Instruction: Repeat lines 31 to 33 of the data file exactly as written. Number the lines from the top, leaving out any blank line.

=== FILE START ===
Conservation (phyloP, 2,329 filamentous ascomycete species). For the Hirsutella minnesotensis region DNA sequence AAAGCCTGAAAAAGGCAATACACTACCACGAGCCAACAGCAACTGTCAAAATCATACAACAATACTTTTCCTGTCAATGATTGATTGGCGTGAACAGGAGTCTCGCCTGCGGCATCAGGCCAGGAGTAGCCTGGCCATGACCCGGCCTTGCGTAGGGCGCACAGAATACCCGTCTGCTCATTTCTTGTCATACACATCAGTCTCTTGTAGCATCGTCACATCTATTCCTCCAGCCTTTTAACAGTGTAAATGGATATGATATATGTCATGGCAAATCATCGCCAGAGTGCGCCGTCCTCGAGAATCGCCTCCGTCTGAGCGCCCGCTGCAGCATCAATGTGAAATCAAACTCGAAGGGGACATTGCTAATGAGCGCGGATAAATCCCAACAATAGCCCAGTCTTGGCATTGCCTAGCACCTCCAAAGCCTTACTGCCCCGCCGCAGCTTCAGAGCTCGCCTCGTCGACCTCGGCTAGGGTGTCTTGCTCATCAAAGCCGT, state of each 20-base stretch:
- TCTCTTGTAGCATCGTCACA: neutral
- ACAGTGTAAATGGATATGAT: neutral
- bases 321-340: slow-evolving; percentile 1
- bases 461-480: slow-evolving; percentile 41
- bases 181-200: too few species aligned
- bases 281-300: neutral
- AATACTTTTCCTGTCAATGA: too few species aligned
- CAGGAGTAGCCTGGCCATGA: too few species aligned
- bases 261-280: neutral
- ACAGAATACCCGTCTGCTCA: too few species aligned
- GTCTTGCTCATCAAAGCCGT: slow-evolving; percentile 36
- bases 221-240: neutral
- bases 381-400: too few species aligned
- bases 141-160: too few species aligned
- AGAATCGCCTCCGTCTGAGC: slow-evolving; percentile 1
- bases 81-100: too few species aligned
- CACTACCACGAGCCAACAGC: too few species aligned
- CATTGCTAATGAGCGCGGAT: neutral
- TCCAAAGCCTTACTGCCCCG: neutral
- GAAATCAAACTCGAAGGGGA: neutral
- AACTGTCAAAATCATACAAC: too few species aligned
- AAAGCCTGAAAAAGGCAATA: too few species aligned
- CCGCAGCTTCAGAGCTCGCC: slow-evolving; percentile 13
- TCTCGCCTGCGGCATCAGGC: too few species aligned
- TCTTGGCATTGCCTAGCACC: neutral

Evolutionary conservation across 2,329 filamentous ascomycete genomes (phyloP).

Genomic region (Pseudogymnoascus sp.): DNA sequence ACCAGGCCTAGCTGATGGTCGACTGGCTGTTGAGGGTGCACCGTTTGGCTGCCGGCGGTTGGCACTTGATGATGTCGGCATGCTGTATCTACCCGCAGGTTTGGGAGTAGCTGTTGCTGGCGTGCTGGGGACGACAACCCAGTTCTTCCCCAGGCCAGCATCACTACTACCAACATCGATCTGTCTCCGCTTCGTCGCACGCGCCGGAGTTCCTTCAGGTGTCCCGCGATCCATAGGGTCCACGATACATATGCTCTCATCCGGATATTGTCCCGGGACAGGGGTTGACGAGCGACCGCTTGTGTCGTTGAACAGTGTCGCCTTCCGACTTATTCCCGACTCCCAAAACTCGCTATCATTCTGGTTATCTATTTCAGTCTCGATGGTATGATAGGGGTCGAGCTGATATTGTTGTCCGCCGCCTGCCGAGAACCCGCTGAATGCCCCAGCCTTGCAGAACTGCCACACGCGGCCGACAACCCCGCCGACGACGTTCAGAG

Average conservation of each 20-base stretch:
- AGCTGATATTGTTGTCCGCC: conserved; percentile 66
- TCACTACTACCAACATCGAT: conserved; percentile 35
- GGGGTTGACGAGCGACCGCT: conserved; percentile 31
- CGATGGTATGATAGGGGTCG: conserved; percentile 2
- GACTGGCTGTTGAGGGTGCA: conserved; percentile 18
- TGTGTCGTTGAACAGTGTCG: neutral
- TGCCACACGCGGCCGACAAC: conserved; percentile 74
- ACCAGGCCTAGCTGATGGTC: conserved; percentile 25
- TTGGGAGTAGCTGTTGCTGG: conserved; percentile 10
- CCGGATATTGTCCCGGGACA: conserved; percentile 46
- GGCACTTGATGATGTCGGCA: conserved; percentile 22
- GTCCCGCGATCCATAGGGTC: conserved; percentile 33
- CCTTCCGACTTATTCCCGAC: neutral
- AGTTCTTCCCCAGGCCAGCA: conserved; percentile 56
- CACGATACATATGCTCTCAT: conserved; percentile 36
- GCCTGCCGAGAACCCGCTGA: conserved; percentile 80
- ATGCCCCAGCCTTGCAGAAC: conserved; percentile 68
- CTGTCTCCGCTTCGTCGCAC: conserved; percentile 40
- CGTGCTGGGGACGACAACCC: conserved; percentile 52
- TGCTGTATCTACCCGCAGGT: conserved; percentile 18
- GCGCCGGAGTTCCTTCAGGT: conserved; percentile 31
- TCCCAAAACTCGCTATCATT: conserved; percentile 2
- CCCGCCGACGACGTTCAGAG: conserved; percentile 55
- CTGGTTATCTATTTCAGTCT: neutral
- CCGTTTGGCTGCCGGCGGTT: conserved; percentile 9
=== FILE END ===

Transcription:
- TCACTACTACCAACATCGAT: conserved; percentile 35
- GGGGTTGACGAGCGACCGCT: conserved; percentile 31
- CGATGGTATGATAGGGGTCG: conserved; percentile 2